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It’s already been successfully accomplished in mice: the joining of sperm and egg cells that were developed from skin-derived induced pluripotent stem cells (iPS), and the consequent creation of healthy infants. But could the same thing be done in humans? And if so, should it?

Dr. Hank Greely is the Deane F. and Kate Edelman Johnson Professor of Law and professor by courtesy of genetics at Stanford University with expert knowledge on the social, legal, and ethical implications of various research endeavors in genetics and the biosciences. He’s also the author of The End of Sex and the Future of Human Reproduction, a fascinating book that focuses largely on the concept of embryo selection, which, aided by the latest developments in stem cell and iPS research, could become a reality in the coming years. Imagine being able to flip through a catalog of hundreds of options of embryos—some with a high likelihood of having blonde hair and brown eyes and a low risk of developing a certain disease, and others with a high likelihood of having brown hair , or blue eyes, or a high risk of developing that same disease.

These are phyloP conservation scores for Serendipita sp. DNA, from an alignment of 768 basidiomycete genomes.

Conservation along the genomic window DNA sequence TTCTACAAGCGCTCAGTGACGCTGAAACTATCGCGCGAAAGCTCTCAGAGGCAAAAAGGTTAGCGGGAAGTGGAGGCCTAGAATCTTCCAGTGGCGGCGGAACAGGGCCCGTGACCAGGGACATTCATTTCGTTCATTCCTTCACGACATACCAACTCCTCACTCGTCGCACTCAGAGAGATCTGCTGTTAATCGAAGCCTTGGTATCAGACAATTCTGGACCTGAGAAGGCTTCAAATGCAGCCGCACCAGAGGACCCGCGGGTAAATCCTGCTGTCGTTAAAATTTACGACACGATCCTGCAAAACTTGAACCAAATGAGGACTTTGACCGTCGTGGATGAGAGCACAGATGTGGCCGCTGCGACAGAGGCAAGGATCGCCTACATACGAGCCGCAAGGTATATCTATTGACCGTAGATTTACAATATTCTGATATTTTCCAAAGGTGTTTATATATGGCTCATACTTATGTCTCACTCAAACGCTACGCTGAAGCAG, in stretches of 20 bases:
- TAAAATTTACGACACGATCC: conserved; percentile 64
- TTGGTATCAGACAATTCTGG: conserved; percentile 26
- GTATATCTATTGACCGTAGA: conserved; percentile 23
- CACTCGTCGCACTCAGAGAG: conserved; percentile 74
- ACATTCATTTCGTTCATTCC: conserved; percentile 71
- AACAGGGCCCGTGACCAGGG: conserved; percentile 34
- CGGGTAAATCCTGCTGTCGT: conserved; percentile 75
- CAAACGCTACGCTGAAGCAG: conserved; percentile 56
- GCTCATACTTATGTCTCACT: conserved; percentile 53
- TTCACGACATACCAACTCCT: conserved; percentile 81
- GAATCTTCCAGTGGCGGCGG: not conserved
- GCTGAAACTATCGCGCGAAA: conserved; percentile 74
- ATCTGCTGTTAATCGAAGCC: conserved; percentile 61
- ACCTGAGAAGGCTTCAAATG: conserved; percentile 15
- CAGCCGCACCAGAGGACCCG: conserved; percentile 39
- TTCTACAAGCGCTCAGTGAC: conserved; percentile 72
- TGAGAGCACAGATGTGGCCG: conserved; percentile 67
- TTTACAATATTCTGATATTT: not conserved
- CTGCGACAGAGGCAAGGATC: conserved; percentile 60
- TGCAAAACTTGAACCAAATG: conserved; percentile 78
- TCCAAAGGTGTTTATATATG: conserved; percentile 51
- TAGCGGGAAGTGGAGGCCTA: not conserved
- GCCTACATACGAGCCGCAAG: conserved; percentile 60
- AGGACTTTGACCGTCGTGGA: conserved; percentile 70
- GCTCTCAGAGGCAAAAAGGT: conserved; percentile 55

Dr. Greely discusses a range of interesting topics, including the potential for the development of skin-derived induced pluripotent stem cells to allow hundreds of thousands of couples to have genetic children despite not having functional sperm and/or eggs, the potential for homosexual couples to have genetic children, and unibabies—the concept of developing an embryo created by egg and sperm cells from the same individual. What would that look like, and what’s the next step after unibabies? Dr. Greely discusses all this and more, so tune in, check out his book on Amazon, and watch his Ted Talk by following this link

https://law.stanford.edu/directory/henry-t-greely/#slsnav-featured-video.

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